The median duration of antiretroviral therapy (ART) was 24 months. The population mean CD4 + T-cell count was 255.3 cells/muL [95% CI, 236.8 - 273.9]. Overall, 45.9%, 43.8% and 10.2% of the participants had CD4 + T-cell counts of < 200 cells/muL, 200-499 cells/muL and > 500 cells/muL respectively. Anaemia was present in 26.2% of the participants with 62.3%, 25.7% and 12% described as mild, moderate and severe anaemia respectively. Virologic failure occurred in 23.2% of the participants with 12.3% having VL > 10,000 RNA copies/mL. Meanwhile 76.8% of patients attained adequate viral suppression with 40.8% having undetectable viral load. The age group 18-29 years (p = 0.024), co-infection with tuberculosis (p = 0.014), anaemia (p = 0.028) and distance from the treatment centre (p = 0.011) independently predicted virologic failure.
The majority of the participants achieved adequate viral suppression after >= 6 months of ART. Despite these favourable immuno-haematologic and virologic outcomes, the National AIDS Control Program should step-up efforts to improve on antiretroviral drug distribution, as well as proper assessment and management of anaemia, foster early diagnosis and treatment of tuberculosis and enhance treatment adherence counselling especially in younger patients.
"This finding has been documented in similar studies. In the FIRST STUDY  by Berg-Wolf et al., the incidence of virological failure in an efavirenz based arm was 41.2 compared to 42.8 in the nevirapine arm per 100 person years after a follow up median time of 5 years. Implying that a NVP based regimen arm was associated with earlier virological failure compared to efavirenz, like our study finding. "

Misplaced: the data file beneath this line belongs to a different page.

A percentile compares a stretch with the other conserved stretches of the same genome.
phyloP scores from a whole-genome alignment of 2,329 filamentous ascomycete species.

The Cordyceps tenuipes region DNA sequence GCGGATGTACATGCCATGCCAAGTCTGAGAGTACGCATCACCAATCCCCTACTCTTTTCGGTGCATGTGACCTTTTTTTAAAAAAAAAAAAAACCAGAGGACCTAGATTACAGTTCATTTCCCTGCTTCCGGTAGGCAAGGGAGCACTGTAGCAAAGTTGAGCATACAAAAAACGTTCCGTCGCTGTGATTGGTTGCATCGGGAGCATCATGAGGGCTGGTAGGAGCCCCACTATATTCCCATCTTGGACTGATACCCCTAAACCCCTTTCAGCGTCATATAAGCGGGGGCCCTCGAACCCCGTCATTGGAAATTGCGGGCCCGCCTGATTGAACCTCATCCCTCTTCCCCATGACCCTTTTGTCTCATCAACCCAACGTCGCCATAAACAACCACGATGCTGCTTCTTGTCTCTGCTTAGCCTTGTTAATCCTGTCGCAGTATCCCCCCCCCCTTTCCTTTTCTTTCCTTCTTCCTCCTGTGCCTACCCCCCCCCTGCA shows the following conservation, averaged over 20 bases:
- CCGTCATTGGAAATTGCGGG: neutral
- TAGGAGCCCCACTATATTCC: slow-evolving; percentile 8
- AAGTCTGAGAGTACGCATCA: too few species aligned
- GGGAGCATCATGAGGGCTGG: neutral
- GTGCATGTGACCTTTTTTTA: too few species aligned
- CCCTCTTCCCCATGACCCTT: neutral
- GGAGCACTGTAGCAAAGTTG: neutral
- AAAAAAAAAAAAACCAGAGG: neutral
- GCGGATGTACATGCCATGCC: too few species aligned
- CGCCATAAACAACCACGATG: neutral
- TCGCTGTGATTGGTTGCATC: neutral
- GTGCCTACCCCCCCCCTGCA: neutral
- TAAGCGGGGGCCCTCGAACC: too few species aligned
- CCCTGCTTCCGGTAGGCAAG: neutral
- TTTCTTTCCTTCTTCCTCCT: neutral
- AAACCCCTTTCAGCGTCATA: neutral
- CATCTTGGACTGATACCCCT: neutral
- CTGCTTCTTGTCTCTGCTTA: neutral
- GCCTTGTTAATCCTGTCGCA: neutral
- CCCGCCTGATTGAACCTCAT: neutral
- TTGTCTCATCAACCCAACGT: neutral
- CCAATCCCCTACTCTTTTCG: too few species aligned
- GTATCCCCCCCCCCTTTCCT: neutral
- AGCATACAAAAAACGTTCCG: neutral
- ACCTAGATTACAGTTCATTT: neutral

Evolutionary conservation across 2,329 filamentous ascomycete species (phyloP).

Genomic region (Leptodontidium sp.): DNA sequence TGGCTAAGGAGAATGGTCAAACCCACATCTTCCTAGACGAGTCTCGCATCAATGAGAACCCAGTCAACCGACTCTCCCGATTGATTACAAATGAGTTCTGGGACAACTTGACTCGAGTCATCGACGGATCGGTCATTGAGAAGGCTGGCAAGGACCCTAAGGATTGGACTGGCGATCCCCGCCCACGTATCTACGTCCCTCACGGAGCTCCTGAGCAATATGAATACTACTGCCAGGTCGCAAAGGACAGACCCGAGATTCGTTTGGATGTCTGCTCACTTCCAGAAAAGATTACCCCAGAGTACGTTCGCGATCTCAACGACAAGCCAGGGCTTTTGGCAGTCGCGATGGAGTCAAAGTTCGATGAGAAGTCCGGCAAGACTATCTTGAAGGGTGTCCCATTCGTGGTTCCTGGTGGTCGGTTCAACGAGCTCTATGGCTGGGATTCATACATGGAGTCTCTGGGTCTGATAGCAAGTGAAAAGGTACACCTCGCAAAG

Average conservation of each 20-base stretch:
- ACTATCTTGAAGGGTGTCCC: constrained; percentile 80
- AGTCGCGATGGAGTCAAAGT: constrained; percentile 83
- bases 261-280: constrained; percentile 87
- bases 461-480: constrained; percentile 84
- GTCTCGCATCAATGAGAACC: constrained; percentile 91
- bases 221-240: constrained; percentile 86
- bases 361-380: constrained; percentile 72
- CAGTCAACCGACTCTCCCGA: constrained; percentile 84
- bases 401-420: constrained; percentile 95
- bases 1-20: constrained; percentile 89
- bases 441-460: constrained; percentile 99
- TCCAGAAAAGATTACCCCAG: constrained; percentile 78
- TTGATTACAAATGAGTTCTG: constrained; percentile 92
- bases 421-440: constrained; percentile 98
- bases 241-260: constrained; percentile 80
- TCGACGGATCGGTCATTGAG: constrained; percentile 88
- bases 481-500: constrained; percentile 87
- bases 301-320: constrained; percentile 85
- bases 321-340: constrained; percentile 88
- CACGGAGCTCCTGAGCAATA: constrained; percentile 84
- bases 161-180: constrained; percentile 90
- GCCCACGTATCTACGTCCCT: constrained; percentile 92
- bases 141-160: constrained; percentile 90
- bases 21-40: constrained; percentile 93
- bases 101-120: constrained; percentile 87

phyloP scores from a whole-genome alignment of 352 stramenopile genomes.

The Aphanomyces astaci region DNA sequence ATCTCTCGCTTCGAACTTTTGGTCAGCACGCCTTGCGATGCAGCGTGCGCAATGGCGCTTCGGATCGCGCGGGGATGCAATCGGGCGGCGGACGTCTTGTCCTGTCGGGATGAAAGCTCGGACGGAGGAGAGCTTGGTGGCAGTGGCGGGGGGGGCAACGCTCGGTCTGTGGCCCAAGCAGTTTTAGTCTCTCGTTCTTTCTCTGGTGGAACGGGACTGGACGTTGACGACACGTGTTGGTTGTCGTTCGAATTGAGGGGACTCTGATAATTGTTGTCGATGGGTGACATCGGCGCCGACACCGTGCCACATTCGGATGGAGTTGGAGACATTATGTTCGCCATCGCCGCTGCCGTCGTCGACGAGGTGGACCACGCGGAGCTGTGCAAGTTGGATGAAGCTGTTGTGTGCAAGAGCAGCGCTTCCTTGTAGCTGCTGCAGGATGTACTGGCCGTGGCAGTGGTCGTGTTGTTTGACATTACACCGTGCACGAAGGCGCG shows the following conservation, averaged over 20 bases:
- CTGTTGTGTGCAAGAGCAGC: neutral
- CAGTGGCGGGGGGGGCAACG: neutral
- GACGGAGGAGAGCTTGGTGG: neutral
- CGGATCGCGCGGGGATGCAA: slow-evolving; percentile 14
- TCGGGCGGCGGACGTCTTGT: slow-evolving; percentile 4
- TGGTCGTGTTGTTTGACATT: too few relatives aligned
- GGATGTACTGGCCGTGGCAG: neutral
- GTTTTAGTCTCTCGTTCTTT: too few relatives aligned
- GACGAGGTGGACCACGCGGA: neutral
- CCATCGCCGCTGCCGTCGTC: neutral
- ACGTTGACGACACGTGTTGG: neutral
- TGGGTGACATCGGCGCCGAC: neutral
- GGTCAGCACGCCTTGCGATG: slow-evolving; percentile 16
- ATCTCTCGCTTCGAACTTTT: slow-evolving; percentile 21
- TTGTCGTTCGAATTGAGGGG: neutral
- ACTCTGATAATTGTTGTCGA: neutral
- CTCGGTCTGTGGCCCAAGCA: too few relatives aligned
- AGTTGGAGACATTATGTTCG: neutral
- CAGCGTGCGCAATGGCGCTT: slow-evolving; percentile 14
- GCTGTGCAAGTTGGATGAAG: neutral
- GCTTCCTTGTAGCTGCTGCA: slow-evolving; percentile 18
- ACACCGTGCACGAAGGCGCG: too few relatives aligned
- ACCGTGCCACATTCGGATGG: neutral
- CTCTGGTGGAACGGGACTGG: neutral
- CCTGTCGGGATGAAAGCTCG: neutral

[Show abstract][Hide abstract] ABSTRACT: Early recognition of antiretroviral therapy (ART) failure in resource limited settings is a challenge given the limited laboratory facilities and trained personnel. This study aimed at describing the incidence, risk factors and the resistance associated mutations (RAMs) of first line treatment failure among HIV-1-infected children attending the Joint Clinical Research Centre (JCRC), Kampala, Uganda.
A retrospective cohort of 701 children who had been initiated on ART between January 2004 and September 2009 at the JCRC was studied. Data of children aged 6 months up to 18 years who had been started on ART for at least 6 months was extracted from the clinic charts. The children who failed the first-line ART were taken as cases and those who did not fail as the controls. Data was analysed using STATA version10.
Of 701 children, 240(34%) failed on first line ART (cases) and 461(66%) did not fail (controls). The overall median time (IQR) to first line ART failure was 26.4 (18.9 -- 39.1) months. The factors associated with treatment failure were poor adherence [(OR = 10, 95 CI: 6.4 -- 16.7) p < 0.001], exposure to single dose nevirapine (sdNVP) [(OR = 4.2, 95%CI:1.8-9.4), p = 0.005] and a NVP containing regimen [(OR = 2.2,95%CI:1.4-3.6), p < 0.001]. Of 109 genotypic resistance profiles analyzed, the commonest non nucleoside reverse transcriptase inhibitor (NNRTI) resistance associated mutations (RAM) were: K103N (59; 54%)), Y181C (36; 27%)) and G190A (26; 24%)) while the commonest nucleoside reverse transcriptase inhibitor (NRTI) RAM was the M184V (89; 81%). Thymidine analogue- mutations (TAMs) were detected in 20% of patients.
One in three children on first-line ART are likely to develop virological treatment failure after the first 24 months of therapy. . Poor adherence to ART, a NVP based first-line regimen, prior exposure to sdNVP were associated with treatment failure.
AIDS Research and Therapy 11/2013; 10(1):25. DOI:10.1186/1742-6405-10-25 · 1.46 Impact Factor